Select Page

(Becoming my true good self.)

For as long as I can remember, I believed that if I did good things, that would mean I was a good person. Even as a small child, I felt the urgent need to be known as good. I followed the rules, made good grades, did my chores, etc.

Unfortunately for me, stemming from an environment of chaos, dysfunction, and addiction, I didn’t realize until I was older that being considered good meant taking on responsibilities that a child should not have to take on. That created a lot of stress and from that stress came resentment and from that resentment came acting out.

It was not until many years later, after getting involved with recovery, I learned that doing good does not, in fact, equate to being good. Being good evolves from many things like intention, motive, and self-reflection. Before I learned this, even when I did good things my motives were usually selfish and self-driven. There were times when I did really bad things just so I could use that to highlight the good.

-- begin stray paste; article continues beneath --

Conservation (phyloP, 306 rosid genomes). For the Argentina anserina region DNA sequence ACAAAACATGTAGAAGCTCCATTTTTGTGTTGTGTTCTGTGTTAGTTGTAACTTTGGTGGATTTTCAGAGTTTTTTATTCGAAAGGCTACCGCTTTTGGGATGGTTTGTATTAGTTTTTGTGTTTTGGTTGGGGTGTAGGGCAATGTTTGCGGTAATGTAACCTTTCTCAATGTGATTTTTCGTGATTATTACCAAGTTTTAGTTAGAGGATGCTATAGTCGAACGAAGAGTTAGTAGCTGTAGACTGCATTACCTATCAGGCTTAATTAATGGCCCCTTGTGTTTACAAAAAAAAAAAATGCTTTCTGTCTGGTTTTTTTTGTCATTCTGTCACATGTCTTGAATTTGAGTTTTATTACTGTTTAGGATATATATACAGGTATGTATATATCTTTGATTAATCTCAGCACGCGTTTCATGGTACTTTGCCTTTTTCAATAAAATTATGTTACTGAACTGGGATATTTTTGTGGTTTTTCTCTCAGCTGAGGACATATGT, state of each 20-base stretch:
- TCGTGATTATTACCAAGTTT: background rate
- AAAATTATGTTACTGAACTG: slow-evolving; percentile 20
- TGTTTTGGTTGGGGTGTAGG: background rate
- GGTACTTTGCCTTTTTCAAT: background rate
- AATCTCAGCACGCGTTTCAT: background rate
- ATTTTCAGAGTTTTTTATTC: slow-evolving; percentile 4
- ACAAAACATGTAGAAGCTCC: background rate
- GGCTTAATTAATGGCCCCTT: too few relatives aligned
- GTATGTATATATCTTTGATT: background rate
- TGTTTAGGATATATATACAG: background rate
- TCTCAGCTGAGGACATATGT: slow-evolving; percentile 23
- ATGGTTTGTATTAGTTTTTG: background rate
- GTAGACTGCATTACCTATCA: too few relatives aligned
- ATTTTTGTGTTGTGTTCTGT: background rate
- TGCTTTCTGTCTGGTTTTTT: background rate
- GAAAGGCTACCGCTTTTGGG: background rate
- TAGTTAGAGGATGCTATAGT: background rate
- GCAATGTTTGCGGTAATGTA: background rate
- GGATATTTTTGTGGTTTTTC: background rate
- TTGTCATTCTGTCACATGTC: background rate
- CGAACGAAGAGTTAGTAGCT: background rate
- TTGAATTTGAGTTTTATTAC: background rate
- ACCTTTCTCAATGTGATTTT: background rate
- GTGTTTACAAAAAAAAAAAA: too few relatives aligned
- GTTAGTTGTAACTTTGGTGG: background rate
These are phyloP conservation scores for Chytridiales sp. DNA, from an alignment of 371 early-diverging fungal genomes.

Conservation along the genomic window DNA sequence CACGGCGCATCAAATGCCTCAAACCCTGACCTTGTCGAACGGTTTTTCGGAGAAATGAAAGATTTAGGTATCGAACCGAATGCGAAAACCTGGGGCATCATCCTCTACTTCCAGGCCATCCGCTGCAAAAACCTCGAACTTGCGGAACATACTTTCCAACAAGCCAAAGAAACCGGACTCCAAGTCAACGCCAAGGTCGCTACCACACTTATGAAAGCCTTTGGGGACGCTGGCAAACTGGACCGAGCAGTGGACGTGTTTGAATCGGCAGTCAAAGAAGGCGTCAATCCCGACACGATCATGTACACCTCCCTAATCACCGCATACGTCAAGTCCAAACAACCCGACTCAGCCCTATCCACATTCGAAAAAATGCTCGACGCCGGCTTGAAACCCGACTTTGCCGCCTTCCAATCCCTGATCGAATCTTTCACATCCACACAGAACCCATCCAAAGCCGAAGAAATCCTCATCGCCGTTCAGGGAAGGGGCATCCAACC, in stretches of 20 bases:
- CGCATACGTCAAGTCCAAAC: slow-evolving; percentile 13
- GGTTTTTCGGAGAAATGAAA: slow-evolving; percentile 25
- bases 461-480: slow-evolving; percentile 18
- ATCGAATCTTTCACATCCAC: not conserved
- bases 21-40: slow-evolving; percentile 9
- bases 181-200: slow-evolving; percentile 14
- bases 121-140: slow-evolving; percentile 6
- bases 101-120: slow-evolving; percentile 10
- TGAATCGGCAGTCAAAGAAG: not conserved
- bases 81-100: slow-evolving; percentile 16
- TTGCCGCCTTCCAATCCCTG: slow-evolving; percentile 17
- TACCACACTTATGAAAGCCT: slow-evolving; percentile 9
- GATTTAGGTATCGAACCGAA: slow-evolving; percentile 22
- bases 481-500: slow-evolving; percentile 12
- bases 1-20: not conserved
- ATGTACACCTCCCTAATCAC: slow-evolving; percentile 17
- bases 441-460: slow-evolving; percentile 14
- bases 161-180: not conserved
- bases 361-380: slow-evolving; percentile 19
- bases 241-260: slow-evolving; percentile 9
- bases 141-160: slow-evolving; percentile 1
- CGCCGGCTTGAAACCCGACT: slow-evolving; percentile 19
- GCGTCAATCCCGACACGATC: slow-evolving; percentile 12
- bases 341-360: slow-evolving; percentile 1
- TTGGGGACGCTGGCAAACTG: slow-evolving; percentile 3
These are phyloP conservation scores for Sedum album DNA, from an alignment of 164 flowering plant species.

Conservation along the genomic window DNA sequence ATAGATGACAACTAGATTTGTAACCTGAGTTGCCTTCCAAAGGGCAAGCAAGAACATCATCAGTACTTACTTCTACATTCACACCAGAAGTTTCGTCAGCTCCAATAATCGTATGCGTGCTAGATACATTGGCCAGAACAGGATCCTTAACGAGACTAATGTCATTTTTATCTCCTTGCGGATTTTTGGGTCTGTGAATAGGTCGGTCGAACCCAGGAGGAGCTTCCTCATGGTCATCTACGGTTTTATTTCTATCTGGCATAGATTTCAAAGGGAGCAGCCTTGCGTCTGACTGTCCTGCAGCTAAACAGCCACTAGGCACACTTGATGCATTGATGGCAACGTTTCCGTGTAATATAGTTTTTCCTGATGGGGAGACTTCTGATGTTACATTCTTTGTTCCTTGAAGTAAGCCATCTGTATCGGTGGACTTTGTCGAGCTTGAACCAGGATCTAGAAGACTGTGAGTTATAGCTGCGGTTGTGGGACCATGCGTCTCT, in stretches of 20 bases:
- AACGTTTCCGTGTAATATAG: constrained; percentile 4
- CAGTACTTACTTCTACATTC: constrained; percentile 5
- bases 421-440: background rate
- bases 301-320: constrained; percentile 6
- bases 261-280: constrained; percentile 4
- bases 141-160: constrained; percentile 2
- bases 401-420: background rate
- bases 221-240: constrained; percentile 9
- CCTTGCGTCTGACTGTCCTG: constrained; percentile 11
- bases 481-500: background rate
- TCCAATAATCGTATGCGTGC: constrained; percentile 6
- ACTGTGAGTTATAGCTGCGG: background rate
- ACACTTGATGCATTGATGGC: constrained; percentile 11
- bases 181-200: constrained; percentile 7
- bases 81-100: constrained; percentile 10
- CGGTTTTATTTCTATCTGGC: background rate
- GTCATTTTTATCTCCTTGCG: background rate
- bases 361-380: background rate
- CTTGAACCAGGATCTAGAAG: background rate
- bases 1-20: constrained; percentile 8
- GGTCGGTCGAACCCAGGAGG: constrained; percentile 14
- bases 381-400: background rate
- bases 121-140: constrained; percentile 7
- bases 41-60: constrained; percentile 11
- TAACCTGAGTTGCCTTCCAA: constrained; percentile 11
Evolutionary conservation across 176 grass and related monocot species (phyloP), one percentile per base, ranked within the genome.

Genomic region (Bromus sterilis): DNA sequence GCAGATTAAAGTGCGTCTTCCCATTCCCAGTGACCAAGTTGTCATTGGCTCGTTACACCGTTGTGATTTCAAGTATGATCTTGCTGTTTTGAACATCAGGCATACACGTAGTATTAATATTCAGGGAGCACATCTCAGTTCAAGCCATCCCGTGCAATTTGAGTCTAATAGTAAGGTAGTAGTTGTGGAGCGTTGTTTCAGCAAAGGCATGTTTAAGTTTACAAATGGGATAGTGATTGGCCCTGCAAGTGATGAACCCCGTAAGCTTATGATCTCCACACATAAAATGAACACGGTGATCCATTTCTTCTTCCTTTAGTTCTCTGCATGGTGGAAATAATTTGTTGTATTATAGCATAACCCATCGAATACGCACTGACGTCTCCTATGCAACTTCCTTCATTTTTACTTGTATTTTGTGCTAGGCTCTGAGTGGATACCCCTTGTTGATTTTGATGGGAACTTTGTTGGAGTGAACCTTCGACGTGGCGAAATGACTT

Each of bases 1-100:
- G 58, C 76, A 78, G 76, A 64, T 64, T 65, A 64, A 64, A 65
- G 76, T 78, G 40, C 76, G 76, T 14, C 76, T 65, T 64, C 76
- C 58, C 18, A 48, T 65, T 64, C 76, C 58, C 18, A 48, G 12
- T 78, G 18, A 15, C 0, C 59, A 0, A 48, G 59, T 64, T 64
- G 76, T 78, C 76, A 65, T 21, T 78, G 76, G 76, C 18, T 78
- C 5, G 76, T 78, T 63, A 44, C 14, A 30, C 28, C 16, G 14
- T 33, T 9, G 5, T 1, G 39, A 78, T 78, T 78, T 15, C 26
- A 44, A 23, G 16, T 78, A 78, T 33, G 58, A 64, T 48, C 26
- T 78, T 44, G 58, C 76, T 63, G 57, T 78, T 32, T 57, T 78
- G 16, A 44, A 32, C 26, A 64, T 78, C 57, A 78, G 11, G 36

When I started doing good things for the benefit of others is when I started truly being a good person. Not concerned with acknowledgment or receiving credit, I started doing things that made the lives of others better or easier.

Truly being good, rather than just doing good, provides me with a peacefulness within my spirit. I find that when truly being good, my life is also inadvertently better and easier. 


Translate »